PRICE 2 EARNINGS

PRICE 2 EARNINGS




A | B | C | D | E | F | G | H | I | J | K | L | M | N | O | P | Q | R | S | T | U | V | W | X | Y | Z
Company  PER  Country Industry
Galapagos Genomics0.00NetherlandsHealth Care
Wisetech Global0.00AustraliaTechnology
TransUnion30.30USAIndustrials
Kontoor Brands6.10USAConsumer Goods
CVC Brasil Operadora20.30BrazilConsumer Services
Corteva-4.80USAConsumer Goods
Castellum7.20SwedenFinancials
InterContinental Hotels32.70UKConsumer Services
Fortinet36.70USATechnology
VEON Ltd-28.30NetherlandsTelecommunications
PLAZA SA27.50ChileFinancials
The Drilling Company3.10DenmarkOil and Gas
TC Energy17.60CanadaOil and Gas
Washington H. Soul Pattinson20.20AustraliaBasic Materials
WP Carey Inc35.90USAFinancials
Live Nation Entertainment83.10USAConsumer Services
Elanco Animal Health43.30USAHealth Care
Dow Inc7.10USABasic Materials
Capri Holdings Ltd9.20USAConsumer Goods
Burlington Stores27.50USAConsumer Services

The price to earnings ratio (PER, P/E or PE) is a measure used in market analysis, and it is calculated by dividing the market capitalization of a company with their net income (earnings), or by dividing the price of a share by the earnings per share. These operations are performed generally with the data of the last financial year of a company, but some financial analysts use either quarterly data (PER sliding) or forecast data based on earning expectations (projected PER).

The PER is used to evaluate the value of a stock relative to the prices of securities of companies in the same industry and sector: the lower the PER, the cheaper the action. The PER may also reveal the speculation of investors, who expect a strong increase in future earnings: in this case, the higher the PER, the higher the expected increase in profits.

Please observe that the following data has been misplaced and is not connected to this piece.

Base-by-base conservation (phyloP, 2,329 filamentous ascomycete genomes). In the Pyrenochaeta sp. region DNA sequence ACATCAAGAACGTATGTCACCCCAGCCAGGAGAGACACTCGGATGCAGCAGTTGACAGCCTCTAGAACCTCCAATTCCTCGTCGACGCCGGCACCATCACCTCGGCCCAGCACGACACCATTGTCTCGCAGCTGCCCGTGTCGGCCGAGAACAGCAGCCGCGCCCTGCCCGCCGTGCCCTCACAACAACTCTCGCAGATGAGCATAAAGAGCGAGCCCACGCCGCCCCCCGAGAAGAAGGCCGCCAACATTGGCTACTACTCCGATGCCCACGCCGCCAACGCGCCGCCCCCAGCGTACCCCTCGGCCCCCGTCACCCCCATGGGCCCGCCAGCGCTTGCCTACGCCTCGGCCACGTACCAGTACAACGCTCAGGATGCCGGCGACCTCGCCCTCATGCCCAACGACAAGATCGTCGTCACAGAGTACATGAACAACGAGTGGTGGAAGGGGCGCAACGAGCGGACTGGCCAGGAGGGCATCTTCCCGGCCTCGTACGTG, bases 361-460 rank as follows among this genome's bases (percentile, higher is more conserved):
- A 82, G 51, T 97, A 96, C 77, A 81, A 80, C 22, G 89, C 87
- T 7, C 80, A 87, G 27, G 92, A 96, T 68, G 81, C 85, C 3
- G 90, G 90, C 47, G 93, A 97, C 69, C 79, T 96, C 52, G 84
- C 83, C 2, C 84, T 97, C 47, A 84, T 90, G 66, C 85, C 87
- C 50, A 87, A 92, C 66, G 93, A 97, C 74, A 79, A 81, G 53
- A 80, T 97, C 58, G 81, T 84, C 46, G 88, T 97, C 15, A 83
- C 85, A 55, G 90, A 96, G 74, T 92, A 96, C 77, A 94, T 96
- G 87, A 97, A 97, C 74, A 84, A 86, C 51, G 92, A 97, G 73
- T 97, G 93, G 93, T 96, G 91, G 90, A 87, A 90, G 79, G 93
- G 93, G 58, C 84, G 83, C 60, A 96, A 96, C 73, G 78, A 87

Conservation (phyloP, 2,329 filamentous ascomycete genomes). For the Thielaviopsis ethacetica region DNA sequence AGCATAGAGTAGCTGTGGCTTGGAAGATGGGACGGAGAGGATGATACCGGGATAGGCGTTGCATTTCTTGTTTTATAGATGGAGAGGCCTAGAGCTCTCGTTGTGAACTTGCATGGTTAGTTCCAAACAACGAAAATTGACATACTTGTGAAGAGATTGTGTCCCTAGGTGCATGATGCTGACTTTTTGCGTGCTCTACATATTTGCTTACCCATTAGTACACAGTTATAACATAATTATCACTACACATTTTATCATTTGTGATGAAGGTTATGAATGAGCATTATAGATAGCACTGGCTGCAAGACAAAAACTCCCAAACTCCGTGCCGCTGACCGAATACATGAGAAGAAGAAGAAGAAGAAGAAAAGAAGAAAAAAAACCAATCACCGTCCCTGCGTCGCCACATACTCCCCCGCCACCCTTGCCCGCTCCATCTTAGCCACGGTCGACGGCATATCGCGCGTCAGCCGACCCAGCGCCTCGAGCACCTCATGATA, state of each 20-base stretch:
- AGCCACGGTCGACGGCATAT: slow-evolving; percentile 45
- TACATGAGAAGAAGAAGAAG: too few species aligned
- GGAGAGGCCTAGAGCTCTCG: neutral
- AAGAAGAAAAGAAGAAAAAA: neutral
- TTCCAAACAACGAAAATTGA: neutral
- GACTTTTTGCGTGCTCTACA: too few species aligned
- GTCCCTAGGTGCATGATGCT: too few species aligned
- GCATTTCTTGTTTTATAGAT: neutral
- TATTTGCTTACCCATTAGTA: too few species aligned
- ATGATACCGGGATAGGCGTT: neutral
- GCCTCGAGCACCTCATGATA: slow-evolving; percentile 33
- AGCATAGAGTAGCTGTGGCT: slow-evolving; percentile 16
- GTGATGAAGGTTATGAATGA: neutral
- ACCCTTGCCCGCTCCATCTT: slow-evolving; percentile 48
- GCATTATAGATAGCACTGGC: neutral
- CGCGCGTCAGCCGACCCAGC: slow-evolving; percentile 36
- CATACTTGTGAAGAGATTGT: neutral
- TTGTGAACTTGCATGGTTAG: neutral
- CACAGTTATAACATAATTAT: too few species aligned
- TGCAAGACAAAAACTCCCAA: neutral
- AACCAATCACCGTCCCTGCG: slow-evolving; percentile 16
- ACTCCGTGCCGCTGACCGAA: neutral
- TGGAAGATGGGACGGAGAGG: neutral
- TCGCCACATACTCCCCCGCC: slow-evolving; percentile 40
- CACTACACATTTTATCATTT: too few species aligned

There are two methods to interpret P/E ratio:

  1. A PER of X indicates that a company has a capitalization equivalent to X times their earnings
  2. A PER of X indicates that if earnings remained constant, an investor would need X years to recover his investment based on present earnings.

Thus, PER can be interpreted as a sort of inverted yield, between "potential" income of the stock and its price.

In practice, this ratio varies between 5 and 40, sometimes with extreme (although lower or higher) that depend on the type of business (growth company, defensive, cyclical crisis, declining ...) , the economic cycle, the listing market, etc. In short, many interpretations are possible and there is no ideal and theoretical value. Therefore, the list below is indicative and should not be used as a fix guide:

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